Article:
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Mathpix

#artificialintelligence

Mathpix is the world's first technology that can read pictures of your handwritten math. Simply take a photo, crop your equation of interest, and you instantly get solutions and plots.


Point your phone at an equation and Mathpix will solve it

Engadget

The interface looks like any standard camera app: simply drag the on-screen reticle over the equation and the app solves it and provides graph answers where appropriate. More useful is a step-by-step guide offering multiple methods to reach a solution, making this a bona fide educational tool. It uses image recognition to process problems and pings its servers to do the mathematical heavy lifting, so it likely requires an internet connection to work. Mathpix was envisioned by Stanford PhD student Nico Jimenez, who was advised by Stanford grad Paul Ferrell. The app's other developers are high schoolers Michael Lee and August Trollback, which is impressive for an app that claims to be the first to visually recognize and solve handwritten math problems.


What's the difference between analytics and statistics?

#artificialintelligence

Statistics and analytics are two branches of data science that share many of their early heroes, so the occasional beer is still dedicated to lively debate about where to draw the boundary between them. Practically, however, modern training programs bearing those names emphasize completely different pursuits. While analysts specialize in exploring what's in your data, statisticians focus more on inferring what's beyond it. Disclaimer: This article is about typical graduates of training programs that teach only statistics or only analytics, and it in no way disparages those who have somehow managed to bulk up both sets of muscles. In fact, elite data scientists are expected to be full experts in analytics and statistics (as well as machine learning)… and miraculously these folks do exist, though they are rare.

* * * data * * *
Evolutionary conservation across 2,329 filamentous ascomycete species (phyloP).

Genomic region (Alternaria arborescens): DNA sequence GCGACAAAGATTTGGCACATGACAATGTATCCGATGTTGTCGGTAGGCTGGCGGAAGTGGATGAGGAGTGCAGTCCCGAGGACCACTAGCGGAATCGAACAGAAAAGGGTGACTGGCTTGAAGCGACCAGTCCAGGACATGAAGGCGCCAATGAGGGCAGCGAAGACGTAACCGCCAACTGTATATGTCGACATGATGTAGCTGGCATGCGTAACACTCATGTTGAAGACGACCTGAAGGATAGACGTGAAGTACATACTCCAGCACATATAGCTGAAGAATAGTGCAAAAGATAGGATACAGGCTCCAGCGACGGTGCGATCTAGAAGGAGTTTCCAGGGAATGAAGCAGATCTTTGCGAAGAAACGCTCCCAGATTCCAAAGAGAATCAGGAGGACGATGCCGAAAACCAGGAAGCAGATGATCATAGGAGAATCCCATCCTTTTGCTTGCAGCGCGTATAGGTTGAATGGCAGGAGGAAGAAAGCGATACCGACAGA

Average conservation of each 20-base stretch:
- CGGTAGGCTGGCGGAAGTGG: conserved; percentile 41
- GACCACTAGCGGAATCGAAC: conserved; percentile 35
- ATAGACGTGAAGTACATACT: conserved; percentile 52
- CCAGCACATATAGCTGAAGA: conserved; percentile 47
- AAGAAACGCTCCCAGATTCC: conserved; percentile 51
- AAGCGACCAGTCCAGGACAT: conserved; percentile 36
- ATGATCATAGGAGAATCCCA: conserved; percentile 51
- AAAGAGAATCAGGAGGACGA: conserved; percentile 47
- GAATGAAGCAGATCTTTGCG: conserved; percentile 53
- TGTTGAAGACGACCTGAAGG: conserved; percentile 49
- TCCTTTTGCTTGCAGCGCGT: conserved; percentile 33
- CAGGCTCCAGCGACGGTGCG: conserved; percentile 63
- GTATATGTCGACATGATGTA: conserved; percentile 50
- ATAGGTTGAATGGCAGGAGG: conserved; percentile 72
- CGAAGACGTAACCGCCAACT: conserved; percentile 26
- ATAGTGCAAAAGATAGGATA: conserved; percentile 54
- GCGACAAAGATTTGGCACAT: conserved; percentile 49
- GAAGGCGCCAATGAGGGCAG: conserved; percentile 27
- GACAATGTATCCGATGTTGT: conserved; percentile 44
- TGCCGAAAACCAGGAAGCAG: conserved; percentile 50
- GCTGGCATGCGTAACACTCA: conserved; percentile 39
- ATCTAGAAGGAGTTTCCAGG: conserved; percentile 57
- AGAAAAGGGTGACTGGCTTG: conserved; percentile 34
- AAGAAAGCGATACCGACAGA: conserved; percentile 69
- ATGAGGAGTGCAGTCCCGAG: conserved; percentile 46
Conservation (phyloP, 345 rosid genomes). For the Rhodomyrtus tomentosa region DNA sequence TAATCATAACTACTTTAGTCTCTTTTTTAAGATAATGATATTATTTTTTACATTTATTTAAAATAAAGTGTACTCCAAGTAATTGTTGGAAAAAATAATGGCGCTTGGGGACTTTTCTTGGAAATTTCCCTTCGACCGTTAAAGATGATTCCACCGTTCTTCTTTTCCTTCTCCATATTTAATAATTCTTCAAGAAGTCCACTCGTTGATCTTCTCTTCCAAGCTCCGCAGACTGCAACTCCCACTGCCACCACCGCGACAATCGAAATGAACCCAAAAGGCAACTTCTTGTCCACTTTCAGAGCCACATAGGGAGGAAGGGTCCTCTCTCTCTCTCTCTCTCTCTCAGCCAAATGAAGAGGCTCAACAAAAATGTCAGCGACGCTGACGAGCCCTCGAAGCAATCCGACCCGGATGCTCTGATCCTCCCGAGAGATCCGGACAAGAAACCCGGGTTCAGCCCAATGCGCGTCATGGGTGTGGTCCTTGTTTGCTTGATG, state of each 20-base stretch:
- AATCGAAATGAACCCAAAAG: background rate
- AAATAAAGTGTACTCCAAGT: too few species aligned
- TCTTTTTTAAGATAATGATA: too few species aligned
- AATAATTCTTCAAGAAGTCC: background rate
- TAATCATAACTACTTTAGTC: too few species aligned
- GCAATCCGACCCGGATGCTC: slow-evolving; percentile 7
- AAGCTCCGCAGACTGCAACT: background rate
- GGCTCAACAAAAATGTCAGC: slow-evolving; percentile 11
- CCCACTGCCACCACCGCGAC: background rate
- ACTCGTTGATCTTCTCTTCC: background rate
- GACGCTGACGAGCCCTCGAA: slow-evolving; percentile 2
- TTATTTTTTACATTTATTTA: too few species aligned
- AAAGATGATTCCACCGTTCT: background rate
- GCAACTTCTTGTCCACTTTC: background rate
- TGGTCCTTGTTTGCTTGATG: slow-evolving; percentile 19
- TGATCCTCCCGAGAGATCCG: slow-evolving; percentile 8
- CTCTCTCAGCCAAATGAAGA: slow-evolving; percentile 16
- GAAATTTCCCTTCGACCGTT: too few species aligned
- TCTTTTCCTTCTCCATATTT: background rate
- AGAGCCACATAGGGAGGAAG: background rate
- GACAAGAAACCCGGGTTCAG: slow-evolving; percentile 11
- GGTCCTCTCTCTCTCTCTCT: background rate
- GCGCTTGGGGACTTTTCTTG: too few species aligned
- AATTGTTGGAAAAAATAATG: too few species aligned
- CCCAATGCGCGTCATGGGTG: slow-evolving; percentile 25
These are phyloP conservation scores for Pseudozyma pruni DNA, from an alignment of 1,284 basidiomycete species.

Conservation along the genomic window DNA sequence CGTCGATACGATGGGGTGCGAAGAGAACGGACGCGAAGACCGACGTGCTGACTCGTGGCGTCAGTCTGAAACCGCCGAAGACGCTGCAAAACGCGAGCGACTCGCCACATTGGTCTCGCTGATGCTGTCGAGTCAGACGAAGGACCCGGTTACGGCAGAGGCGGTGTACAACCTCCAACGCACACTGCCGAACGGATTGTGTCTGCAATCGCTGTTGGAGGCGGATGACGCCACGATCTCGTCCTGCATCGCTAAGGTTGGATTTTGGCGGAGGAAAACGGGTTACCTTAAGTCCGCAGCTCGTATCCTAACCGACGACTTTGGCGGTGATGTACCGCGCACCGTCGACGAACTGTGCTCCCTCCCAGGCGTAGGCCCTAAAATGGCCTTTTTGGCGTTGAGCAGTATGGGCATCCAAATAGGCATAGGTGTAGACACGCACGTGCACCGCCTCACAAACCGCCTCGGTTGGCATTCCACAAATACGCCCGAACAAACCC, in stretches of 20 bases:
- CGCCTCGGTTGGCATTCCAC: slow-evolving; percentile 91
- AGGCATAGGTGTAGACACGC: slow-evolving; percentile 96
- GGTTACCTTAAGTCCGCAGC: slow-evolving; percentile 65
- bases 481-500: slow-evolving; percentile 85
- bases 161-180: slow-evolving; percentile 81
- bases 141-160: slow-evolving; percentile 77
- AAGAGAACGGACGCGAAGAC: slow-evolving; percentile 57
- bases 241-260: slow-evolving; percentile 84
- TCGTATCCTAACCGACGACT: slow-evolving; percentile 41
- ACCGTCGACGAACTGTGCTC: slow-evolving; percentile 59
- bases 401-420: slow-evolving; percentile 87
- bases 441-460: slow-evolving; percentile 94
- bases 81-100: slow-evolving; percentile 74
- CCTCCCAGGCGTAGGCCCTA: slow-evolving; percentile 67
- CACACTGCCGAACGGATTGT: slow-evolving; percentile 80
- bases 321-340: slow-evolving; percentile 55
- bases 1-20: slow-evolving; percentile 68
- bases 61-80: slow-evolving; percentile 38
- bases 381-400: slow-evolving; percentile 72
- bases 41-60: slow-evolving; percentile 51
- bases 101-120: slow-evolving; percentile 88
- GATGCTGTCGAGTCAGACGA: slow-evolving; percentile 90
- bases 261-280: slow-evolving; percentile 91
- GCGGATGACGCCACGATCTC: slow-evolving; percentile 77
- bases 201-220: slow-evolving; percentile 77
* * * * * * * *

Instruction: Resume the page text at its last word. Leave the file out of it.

What's the difference between analytics and statistics?

#artificialintelligence

Statistics and analytics are two branches of data science that share many of their early heroes, so the occasional beer is still dedicated to a lively debate about where to draw the boundary between them. Practically, however, modern training programs bearing those names emphasize completely different pursuits. While analysts specialize in exploring what's in your data, statisticians focus more on inferring what's beyond it. Disclaimer: This article is about typical graduates of training programs that teach only statistics or only analytics, and it in no way disparages those who have somehow managed to bulk up both sets of muscles. In fact, elite data scientists are expected to be full experts in analytics and statistics (as well as machine learning)… and miraculously these folks do exist, though they are rare.


Neural Networks in Plain English – Becoming Human: Artificial Intelligence Magazine

#artificialintelligence

It's software, let's be clear on that, it's just an application. Sorry to disappoint you but it's not a physical network of brains floating in slimy green liquid, or an army of cognitively connected robots, it's just an application. In fact, it's often just part of another application, such as Snapchat. A neural network is just a particular type of application that is very good at taking a bunch of data and giving you an answer to a question. One of the most commonly used examples is of course identifying photos with cats in them.